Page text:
A 28-year-old woman presented to her primary care physician with an 8-year history of primary subfertility. Pelvic ultrasound performed as part of the investigation of this condition demonstrated a left ovarian mass (Figure 1). A pelvic magnetic resonance (MR) scan was subsequently performed to further characterize this lesion (Figures 2 and 3). A left salpingo-oophrectomy was performed.
What was the diagnosis?
Prepared by Dr. D.R. Petty, Radiology Registrar, St. James'
University Hospital; and Dr. J.A. Spencer, Consultant
Radiologist, St. James' University Hospital, Leeds, United
A 28-year-old woman presented to her primary care physician with
an 8-year history of primary subfertility. Pelvic ultrasound
performed as part of the investigation of this condition
demonstrated a left ovarian mass (Figure 1). A pelvic magnetic
resonance (MR) scan was subsequently performed to further
characterize this lesion (Figures 2 and 3). A left
salpingo-oophrectomy was performed.
What was the diagnosis?
The transvaginal ultrasound demonstrated a 4.4 * 6.0 cm cystic
mass containing a solid component, some of which was hyperechoic,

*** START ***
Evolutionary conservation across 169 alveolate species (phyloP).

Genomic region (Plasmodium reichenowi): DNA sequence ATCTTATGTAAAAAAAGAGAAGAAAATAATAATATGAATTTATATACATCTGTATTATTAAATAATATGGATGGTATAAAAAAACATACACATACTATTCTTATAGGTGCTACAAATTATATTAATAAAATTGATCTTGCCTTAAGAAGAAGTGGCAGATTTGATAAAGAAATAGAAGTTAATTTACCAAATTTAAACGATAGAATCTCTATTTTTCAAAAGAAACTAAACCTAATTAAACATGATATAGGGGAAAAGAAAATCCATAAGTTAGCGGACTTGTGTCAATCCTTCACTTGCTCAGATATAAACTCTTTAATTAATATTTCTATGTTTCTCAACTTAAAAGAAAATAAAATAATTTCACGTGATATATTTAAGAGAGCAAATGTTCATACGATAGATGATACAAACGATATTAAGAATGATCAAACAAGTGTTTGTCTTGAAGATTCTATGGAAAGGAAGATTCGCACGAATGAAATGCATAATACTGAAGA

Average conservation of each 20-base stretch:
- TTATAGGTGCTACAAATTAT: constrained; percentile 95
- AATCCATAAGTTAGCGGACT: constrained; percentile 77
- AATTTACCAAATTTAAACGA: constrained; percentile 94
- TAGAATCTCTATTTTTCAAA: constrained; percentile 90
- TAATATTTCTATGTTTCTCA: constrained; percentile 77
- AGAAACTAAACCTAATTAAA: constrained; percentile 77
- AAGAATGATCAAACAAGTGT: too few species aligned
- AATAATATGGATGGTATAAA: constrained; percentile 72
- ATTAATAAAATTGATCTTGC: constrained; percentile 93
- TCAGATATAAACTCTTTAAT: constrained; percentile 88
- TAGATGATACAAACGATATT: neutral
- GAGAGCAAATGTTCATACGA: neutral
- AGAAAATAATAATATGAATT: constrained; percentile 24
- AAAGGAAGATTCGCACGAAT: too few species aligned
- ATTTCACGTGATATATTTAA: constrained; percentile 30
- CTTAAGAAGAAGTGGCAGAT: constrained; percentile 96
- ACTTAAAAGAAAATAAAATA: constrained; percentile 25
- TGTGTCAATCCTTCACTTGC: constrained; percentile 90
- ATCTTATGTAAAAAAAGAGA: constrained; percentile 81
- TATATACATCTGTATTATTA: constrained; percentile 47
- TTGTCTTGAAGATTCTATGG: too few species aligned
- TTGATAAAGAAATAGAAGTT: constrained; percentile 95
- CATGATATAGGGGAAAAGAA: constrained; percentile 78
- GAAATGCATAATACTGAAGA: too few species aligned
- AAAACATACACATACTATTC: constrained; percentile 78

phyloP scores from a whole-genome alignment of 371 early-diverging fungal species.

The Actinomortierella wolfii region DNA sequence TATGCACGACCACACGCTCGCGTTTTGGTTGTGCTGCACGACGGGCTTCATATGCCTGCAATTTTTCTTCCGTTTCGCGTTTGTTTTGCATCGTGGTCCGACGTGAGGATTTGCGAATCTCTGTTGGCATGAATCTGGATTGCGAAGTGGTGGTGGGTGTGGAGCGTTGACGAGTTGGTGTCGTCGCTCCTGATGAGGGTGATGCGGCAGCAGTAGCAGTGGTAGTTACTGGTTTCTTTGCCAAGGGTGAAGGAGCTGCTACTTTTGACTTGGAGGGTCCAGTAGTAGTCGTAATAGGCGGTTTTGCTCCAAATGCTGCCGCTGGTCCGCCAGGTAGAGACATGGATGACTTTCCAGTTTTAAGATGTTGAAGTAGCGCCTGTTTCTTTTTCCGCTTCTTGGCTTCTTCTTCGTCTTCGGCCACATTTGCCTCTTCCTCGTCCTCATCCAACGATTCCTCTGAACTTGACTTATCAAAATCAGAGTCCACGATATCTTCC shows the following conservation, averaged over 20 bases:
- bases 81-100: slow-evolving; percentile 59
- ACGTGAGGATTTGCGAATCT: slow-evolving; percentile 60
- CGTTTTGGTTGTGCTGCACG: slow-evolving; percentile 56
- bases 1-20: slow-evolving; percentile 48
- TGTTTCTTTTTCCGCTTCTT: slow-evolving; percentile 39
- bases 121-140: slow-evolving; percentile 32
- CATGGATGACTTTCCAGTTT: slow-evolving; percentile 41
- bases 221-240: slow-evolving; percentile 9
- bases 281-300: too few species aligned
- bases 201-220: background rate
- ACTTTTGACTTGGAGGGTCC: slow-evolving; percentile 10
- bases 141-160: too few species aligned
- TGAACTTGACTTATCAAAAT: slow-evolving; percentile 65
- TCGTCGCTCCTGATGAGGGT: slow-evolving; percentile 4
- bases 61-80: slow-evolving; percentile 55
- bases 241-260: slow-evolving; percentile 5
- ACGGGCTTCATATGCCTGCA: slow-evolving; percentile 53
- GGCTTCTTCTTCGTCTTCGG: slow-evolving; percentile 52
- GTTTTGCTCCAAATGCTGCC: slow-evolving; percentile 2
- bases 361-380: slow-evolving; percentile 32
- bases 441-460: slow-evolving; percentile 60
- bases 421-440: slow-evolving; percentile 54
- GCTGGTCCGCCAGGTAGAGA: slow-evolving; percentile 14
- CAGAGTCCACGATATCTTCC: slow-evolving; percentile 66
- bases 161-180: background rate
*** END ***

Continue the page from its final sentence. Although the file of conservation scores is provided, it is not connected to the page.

suggesting the presence of fat. One area demonstrated acoustic
shadowing, in keeping with a focus of fat or calcification.
The pelvic MR demonstrated a complex 8.0 * 5.0 * 5.0 cm left
ovarian mass (Figure 2), parts of which demonstrated significant T1
signal loss with fat suppression (Figure 3). In addition, there was
a small focus that returned low signal on all sequences. These
characteristics are in keeping with mature fat and calcification,
The specimen consisted of a soft, smooth-surfaced mass attached
to the left fallopian tube. Pathologic examination revealed that it
was a cystic mass containing hair, sebaceous material, fat, and
Left ovarian mature teratoma
Mature cystic teratomas (MCT), also known as dermoid cysts, are
the most common form of ovarian teratoma (which also includes
monodermal teratomas, such as struma ovarii and immature
These entities contain well-differentiated cell lines from at least
two of the germ-cell layers.
They account for 25% of all ovarian tumors and are bilateral in 10%
to 25% of cases.
Ovarian MCT affect a younger age group than ovarian epithelial
tumors with a mean age of 30. They are usually asymptomatic,
although complications, such as torsion, can occur. Malignant
degeneration occurs in approximately 2% of cases, usually in
Occasionally, the cyst can rupture, which produces granulomatous
peritonitis; this is said to occur in <1% of cases.
The diagnosis of ovarian MCT can sometimes be made on a plain
abdominal radiograph if a radiolucent pelvic mass containing a
tooth is demonstrated.
Ultrasound appearances are often characteristic due to the
presence of a highly reflective dermoid plug (Rokitansky nodule)
that is the solid element within the cyst. This contains hair
follicles, sebaceous glands, fat, and calcified or ossified
elements. It usually forms an acute angle with the wall of the
and can produce acoustic shadowing due to the presence of hair,
calcium, or bone. A fluid-fluid level may be detected due to sebum
floating on an aqueous, more echogenic, layer.